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Re: [FH] New Kitty w/ heart murmur

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  • Westgold
    hi --- well, Tigger was neutered before his echo. But we knew he had HCM because his murmur was 3-4. As long as they know that Taz has a problem, they will
    Message 1 of 8 , May 7, 2009
      hi --- well, Tigger was neutered before his echo. But we knew he had HCM
      because his murmur was 3-4. As long as they know that Taz has a problem,
      they will work fast and do extra monitoring. You should be able to get Taz
      successfully neutered before getting all the tests. I'd wait til he's 6
      months old tho, when he's a little older and stronger.

      I know echos are expensive, but that is the ONLY way to know if he has HCM
      or not. And if he does, you can start the meds immediately. I would wait
      til 6 months old tho, and see if the murmur goes away by itself, they
      sometimes do. Where do you live, perhaps someone can recommend a good
      cardiologist in your area. Your vet can NOT do a proper echo, even if she
      has taken a course. You need a real cardiologist if you want the real story
      about Taz' precious little heart.

      I saw his photos, and he's a little cutie! Is he a Tonk?

      take care -- Michelle & Tigger Too, in Toronto
    • nala_zq
      Hi Joni, I missed your first post. I am sorry that your new kitty Taz is not in tip-top shape, but I am glad that you are going to provide a wonderful home for
      Message 2 of 8 , May 7, 2009
        Hi Joni,

        I missed your first post.

        I am sorry that your new kitty Taz is not in tip-top shape, but I am
        glad that you are going to provide a wonderful home for him.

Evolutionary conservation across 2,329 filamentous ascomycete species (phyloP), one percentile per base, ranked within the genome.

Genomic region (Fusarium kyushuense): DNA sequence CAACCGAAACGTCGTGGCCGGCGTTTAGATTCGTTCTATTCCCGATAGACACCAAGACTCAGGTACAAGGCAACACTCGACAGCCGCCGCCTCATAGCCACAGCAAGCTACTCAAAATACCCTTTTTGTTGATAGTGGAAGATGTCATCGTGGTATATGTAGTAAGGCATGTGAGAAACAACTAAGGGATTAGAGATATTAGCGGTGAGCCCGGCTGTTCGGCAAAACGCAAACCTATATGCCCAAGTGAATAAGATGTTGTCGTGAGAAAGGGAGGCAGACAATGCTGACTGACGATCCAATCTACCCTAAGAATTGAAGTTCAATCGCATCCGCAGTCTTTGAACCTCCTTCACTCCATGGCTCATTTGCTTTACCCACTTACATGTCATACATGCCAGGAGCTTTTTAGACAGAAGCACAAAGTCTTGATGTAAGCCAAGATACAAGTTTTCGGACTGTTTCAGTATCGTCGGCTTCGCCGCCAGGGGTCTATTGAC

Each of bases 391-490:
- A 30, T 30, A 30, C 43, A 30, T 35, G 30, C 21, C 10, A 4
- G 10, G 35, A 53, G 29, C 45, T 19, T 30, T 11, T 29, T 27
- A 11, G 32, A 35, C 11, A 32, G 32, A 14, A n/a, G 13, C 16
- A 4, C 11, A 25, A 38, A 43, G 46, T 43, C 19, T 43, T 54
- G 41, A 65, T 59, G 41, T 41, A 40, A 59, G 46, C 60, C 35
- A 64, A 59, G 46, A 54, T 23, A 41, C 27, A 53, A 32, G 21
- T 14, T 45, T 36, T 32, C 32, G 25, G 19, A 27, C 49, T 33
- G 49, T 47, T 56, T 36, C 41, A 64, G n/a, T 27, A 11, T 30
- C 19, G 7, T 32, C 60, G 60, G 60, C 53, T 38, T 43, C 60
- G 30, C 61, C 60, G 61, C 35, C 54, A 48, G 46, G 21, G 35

In addition to structural heart problems, heart murmurs can be
        caused by dehydration and anemia.

        Unfortunately the loudness of the murmur (grades I-V) does not directly
        correspond with seriousness of disease. Some kittens have innocent murmurs
        that they outgrow. Other kittens have murmurs that are because
        of a defect. Some kittens have a small hole in their heart that fills
        in over time.

        To find out what the cause of the murmur is, one would need to have
        an echo performed, preferably by a veterinary cardiologist or an
        internist with substantial cardiology experience.

        The taurine is not likely to help unless Taz has been deprived of
        taurine. Most commercial cat diets have substantial taurine - enough
        to prevent DCM (it was only discovered in the 80's that low taurine
        diets led to dilated cardiomyopathy in kitties - these days the
        taurine related DCM is extraordinarily rare).

        The reason to have an echo before anesthesia is that in some cases
        the kitty will not survive the anesthesia when there is an underlying
        heart condition. If the cardiologist OKs the surgery, there are
        some anesthesia protocols that are a bit better for kitties with
        heart problems. My own cat had surgery to place an e-tube
        despite advanced HCM. Her surgery lasted about 20 minutes.
        Male neuter surgery is also quick.

        Best to you and Taz.

        Nala
      • jintzr
        Hi Joni, I would definitely get the echo by a cardiologist before getting the neuter. The reason I say that is because several years ago, I got a little
        Message 3 of 8 , May 8, 2009
          Hi Joni, I would definitely get the echo by a cardiologist before getting the neuter. The reason I say that is because several years ago, I got a little kitten with a heart murmur (of 3). The vet at the time told me not to worry, and not to get an echo. So I had him neutered by this vet, and my precious kitty never came home. He passed away on the operating table. I have of course switched vets since then, and have come to believe it was probably something this vet didn't do correctly. So I would have the echo before hand, just to see what you are dealing with. And I had my kitty neutured at 3 months, since he had a heart murmur I wish I would have waited at least until 6 months .

          Since then, my when I got my kitty Ivy at 10 wks old, she had a heart murmur of 5. She had actually had 2 echo's before her spay, and the cardiologist actually had me wait till she was a year old to get her spayed. The vet that did was in contact with my cardiologist on all the instructions. It went very well and was successful. So I would have the echo before hand, the cardiologist can let you know more what you are dealing with, and may give special instructions to the vet. They may have you wait till the kitty is a little older, too.

          Donna